146. I love your references to Montaigne, I think his analytical style plus realistic and forgiving sense of self is inspirational and comforting. I read How to Live as well and it is just full of wisdom and interesting perspectives. Good luck on your journey to discover and accept who you really are, from a fellow traveller! :-)


  147. Oh my gosh I love this post, Kelle. We really are a great many things. I love it when we surprise people…they think we’re one way, then we show them another side. It’s all about unfolding out who really are….a beautiful prism of everything to show the world. You go girl, and I can’t wait to see this stiletto heel!!

  148. Thank you.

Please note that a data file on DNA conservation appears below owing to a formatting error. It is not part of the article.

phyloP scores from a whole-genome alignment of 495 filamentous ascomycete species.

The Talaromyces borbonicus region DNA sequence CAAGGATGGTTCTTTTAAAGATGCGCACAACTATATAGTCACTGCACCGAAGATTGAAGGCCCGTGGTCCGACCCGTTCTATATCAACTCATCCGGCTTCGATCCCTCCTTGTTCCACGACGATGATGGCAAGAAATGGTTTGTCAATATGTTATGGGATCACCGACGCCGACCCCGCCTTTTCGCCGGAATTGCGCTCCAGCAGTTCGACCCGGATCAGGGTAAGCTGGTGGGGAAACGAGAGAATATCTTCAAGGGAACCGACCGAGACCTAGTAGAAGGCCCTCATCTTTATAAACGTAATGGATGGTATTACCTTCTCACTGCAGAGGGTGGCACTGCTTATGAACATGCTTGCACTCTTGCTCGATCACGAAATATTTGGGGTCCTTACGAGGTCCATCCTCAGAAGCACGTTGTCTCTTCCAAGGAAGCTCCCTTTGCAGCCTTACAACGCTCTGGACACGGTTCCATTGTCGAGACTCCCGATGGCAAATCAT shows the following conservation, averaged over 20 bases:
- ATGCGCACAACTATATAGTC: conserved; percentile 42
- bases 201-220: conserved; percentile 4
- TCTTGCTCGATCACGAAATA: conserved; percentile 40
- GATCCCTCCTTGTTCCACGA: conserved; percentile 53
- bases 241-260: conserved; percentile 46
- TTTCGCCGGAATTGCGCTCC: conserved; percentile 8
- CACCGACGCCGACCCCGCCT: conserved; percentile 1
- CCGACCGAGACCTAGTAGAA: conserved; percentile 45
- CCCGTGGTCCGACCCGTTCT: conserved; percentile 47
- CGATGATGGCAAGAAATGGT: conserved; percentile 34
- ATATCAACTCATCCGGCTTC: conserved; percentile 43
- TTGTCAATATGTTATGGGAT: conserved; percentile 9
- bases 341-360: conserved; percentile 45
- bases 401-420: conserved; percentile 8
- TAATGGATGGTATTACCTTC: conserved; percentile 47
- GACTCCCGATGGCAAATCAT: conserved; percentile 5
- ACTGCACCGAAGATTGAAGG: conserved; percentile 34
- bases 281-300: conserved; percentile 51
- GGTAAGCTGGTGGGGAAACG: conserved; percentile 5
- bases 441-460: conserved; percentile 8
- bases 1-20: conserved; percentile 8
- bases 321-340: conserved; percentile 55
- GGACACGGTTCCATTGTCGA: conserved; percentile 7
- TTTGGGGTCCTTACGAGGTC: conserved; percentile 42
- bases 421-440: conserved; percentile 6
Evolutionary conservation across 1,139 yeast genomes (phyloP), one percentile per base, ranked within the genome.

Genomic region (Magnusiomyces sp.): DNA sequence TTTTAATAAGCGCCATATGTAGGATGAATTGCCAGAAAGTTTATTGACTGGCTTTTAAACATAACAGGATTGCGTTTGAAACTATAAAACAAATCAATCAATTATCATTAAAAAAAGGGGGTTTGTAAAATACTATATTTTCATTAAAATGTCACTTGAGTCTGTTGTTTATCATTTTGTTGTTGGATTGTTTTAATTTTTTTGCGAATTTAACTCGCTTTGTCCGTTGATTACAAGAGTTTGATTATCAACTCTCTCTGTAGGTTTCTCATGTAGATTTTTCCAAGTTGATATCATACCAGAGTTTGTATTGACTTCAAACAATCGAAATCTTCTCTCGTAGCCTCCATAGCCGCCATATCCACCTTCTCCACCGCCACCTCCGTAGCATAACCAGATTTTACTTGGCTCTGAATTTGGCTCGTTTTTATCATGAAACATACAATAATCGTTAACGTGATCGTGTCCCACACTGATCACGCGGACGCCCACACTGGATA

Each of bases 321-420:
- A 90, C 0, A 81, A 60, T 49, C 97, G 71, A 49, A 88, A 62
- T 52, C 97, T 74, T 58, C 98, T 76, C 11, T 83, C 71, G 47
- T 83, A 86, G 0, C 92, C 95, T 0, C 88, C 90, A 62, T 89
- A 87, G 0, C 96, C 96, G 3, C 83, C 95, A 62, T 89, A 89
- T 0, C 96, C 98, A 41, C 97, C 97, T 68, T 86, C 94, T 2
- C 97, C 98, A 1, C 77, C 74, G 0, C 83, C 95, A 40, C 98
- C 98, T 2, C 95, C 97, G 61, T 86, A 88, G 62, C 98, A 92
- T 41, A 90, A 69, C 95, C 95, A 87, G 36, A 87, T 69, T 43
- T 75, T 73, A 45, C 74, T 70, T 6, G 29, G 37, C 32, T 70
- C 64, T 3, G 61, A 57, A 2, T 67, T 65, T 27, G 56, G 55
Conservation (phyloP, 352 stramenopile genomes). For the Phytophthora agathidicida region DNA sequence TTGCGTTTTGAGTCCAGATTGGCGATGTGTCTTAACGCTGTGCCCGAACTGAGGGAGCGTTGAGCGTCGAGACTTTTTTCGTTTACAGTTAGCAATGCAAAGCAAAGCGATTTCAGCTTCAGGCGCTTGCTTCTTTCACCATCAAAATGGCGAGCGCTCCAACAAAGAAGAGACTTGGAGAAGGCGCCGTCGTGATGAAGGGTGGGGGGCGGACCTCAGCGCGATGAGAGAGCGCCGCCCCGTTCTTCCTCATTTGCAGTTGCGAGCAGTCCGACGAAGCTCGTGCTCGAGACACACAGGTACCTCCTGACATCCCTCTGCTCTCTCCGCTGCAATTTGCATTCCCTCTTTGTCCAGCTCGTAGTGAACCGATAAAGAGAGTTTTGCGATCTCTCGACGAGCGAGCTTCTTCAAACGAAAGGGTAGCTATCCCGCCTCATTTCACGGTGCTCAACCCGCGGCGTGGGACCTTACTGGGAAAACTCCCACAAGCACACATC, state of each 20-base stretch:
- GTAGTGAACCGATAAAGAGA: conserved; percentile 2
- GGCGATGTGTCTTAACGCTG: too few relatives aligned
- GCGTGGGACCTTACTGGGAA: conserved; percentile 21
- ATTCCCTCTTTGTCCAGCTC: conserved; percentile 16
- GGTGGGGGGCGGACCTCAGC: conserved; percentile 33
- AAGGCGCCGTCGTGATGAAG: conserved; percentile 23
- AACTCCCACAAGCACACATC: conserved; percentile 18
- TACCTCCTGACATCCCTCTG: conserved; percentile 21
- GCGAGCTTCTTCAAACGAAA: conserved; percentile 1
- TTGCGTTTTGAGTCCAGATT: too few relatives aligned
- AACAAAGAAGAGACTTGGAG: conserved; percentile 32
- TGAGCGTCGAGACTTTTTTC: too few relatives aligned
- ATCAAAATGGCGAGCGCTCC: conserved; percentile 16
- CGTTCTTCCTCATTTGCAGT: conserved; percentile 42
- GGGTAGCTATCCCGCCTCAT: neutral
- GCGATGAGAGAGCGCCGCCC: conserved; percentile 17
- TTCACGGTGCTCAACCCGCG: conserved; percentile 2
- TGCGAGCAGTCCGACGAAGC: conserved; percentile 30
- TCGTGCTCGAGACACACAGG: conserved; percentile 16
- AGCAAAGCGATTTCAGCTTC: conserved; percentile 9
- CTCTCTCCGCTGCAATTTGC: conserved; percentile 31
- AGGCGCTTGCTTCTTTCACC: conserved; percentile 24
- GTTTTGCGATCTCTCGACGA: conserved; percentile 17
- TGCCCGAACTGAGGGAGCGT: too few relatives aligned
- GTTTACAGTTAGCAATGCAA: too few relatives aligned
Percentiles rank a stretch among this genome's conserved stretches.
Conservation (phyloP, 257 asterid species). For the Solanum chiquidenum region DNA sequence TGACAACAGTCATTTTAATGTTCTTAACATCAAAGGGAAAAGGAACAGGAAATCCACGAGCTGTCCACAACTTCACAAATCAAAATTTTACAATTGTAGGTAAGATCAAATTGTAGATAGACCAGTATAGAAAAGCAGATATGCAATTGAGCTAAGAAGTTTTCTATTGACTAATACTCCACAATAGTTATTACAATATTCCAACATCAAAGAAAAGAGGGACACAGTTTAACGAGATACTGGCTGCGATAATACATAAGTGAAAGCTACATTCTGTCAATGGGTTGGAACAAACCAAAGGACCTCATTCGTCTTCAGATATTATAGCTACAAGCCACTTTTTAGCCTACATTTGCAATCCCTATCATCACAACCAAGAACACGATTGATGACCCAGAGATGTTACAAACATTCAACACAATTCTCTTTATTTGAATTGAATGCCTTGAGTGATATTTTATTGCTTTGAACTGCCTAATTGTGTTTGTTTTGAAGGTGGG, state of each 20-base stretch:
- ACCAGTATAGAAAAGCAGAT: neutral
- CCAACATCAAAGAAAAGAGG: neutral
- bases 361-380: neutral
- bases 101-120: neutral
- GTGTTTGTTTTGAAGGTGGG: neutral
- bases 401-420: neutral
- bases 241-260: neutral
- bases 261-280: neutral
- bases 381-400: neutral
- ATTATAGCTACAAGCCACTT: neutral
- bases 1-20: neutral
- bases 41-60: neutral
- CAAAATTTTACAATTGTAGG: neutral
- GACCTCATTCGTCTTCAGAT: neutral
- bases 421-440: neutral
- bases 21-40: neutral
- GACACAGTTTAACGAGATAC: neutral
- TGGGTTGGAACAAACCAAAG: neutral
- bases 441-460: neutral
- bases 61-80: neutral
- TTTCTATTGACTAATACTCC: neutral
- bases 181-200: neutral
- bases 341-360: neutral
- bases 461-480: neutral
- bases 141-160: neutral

I love that when I come here, I find things that have been my own so long, I forgot there could be other people out there who felt that way.

    “I should have been a great many things, Mr. Mayer.”

    And even in quoting Miss March, I find identity crisis because she lived in a time when I woman lawyer wasn’t a thing, and she might not have understood if I explained that I could have been a lawyer but just never had the drive.

    Yes, I find identity crisis in how fictional characters would potentially view me. Ex: You ever want a self-inflicted guilt trip, reread Little House on the Prairie. Then imagine what Ma would have thought of you for spending a whole afternoon reading a book, without a lick of sock darning or dish washing to show for yourself.

  149. All of this. Yes. Thank you.